Intel plans to spin off Mobileye in early 2022

Intel plans to spin off its Mobileye autonomous vehicle subsidiary in early 2022, less than a year after the company acquired the company, the chip giant’s CEO said Wednesday. Mark Hurd made the remarks…

Intel plans to spin off Mobileye in early 2022

Intel plans to spin off its Mobileye autonomous vehicle subsidiary in early 2022, less than a year after the company acquired the company, the chip giant’s CEO said Wednesday.

Mark Hurd made the remarks during a call with analysts, saying the company would retain an ownership stake in Mobileye through the spinoff, though he declined to provide any financial details. Intel paid about $15 billion for Mobileye in June 2017.

“We saw a chance to create a large, profitable leader in the industry, and we believe the scale and capabilities that we’ve built through this acquisition position us well to do so,” Hurd said. “We also think having our own independent company in this space will allow us to focus more of our laser-like focus on autonomous technology and high-value solutions for our customers.”

Mobileye provides technology for advanced driver assistance systems, which help drivers prevent traffic collisions and take other steps to prevent being incapacitated in the event of a crash.

“We believe the two great companies will have similar cultures and values,” Hurd said, adding that the new company will have a similar reputation for innovation, customer-focused culture and commitment to quality.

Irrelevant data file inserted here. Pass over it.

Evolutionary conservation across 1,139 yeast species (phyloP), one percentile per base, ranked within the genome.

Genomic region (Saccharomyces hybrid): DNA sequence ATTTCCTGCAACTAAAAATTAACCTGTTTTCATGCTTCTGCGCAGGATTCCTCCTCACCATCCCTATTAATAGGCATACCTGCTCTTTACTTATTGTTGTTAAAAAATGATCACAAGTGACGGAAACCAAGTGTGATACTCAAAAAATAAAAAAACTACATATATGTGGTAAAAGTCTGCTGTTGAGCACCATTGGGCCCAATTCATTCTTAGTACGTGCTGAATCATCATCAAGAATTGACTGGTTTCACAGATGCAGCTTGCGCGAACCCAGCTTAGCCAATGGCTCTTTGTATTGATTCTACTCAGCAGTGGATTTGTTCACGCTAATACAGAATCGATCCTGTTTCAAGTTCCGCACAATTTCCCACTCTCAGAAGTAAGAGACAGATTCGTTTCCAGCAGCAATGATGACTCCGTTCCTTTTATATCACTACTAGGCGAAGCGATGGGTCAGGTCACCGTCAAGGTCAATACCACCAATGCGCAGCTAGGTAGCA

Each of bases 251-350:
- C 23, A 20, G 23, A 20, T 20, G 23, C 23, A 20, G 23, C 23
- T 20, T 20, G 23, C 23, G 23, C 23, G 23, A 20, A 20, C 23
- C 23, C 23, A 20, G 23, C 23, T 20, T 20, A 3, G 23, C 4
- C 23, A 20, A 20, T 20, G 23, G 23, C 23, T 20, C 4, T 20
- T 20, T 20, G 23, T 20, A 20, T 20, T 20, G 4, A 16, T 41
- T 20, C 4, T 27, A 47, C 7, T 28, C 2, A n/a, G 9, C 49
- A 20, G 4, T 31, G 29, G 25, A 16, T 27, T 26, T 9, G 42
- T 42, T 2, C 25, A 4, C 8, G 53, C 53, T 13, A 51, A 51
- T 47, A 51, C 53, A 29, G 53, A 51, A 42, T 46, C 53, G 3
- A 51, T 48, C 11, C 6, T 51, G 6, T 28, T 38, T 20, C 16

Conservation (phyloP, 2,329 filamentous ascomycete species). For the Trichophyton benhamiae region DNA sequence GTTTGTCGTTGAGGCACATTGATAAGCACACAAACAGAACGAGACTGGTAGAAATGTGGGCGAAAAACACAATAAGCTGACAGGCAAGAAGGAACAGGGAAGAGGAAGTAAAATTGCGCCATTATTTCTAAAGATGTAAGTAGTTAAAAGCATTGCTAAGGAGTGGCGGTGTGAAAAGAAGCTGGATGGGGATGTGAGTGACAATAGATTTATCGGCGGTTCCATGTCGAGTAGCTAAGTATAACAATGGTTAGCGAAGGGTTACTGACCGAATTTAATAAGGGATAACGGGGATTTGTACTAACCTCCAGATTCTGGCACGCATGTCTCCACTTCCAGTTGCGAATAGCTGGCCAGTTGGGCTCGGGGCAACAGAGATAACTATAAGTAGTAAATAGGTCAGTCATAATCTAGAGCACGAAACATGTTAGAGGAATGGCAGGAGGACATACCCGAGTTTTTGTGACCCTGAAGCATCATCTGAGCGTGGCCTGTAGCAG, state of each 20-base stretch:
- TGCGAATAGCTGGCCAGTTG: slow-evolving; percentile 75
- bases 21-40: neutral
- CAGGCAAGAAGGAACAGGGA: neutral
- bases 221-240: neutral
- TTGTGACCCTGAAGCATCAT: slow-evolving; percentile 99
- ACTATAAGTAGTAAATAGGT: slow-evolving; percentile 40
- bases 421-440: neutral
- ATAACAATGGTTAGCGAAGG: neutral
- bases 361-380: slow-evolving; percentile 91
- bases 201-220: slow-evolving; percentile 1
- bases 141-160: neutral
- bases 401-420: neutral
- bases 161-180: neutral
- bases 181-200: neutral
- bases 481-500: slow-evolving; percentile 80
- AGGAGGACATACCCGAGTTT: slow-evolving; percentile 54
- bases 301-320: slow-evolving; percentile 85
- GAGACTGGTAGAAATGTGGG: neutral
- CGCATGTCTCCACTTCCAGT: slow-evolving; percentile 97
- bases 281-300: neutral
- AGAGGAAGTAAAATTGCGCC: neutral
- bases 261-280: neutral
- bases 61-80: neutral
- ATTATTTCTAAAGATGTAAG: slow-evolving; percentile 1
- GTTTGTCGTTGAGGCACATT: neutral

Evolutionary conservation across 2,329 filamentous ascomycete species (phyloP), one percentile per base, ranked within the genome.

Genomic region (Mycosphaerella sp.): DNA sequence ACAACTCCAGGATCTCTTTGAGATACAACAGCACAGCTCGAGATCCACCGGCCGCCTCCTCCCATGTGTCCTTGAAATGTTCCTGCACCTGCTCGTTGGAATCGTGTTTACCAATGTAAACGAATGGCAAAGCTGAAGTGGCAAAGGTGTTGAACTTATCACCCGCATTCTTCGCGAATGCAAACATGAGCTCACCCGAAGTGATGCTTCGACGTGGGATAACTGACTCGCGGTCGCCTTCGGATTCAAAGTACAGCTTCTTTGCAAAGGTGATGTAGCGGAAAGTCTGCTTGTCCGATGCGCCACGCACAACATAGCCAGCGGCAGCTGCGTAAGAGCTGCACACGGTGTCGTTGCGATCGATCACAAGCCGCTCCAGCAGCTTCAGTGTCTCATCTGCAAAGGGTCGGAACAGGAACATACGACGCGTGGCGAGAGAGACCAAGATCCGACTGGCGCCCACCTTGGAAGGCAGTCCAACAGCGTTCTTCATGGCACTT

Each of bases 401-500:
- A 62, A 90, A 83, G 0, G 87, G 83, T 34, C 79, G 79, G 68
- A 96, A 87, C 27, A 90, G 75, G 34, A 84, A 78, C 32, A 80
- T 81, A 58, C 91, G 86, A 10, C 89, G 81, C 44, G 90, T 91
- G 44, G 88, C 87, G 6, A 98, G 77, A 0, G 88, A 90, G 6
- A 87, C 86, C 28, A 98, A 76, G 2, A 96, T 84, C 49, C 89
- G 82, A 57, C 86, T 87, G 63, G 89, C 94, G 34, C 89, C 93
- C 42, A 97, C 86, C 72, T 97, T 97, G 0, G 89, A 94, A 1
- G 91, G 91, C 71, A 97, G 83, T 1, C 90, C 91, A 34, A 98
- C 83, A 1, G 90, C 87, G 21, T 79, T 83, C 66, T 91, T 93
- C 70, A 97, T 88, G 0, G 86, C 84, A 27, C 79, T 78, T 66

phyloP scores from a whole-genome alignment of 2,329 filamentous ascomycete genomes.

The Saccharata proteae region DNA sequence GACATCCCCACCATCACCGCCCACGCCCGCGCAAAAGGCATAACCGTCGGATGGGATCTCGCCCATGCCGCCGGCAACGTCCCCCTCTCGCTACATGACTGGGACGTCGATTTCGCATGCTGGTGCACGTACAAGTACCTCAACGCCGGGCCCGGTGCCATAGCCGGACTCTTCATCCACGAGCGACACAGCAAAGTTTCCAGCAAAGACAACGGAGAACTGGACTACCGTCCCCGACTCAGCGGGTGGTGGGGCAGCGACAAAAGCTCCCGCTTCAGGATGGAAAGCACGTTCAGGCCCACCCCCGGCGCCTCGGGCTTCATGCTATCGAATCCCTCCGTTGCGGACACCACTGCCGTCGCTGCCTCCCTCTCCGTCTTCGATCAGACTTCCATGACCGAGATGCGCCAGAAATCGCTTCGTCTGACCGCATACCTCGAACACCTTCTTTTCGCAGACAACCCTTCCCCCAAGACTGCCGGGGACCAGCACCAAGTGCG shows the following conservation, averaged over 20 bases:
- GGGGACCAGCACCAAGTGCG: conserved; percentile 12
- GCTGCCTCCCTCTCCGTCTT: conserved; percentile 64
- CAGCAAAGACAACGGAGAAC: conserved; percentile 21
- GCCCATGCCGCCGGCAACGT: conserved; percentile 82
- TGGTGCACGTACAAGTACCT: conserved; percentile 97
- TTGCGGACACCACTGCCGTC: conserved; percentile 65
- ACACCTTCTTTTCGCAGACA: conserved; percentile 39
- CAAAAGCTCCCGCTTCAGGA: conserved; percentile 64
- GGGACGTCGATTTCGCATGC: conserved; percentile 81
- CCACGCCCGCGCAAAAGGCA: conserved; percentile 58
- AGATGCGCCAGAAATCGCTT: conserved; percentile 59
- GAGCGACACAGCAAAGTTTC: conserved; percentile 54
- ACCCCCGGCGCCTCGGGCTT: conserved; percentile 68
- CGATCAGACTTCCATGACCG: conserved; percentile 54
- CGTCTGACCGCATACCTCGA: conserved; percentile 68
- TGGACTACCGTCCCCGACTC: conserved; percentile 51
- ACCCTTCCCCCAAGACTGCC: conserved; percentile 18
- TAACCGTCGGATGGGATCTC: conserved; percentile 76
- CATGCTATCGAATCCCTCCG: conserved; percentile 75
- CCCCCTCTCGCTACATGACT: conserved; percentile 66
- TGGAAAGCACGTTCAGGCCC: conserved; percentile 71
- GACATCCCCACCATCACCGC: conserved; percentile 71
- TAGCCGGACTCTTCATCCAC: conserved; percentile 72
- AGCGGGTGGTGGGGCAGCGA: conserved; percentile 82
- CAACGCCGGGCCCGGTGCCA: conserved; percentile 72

The spinoff will keep about half of the company in the U.S. and keep the rest in Israel, as part of a decision to “shore up our global capabilities.”

“While maintaining a global company is good for Mobileye, we believe it is also good for Intel, which ultimately benefits from all the innovation that will emerge as the global race to build autonomous capabilities for self-driving cars accelerates,” Hurd said.

Intel has said it plans to spend up to $300 million to develop autonomous driving technologies in Israel. CEO Brian Krzanich said at a conference in May that the company would ramp up investment in Israel because it would be the key location in the U.S. to maintain Intel’s leadership in autonomous driving.

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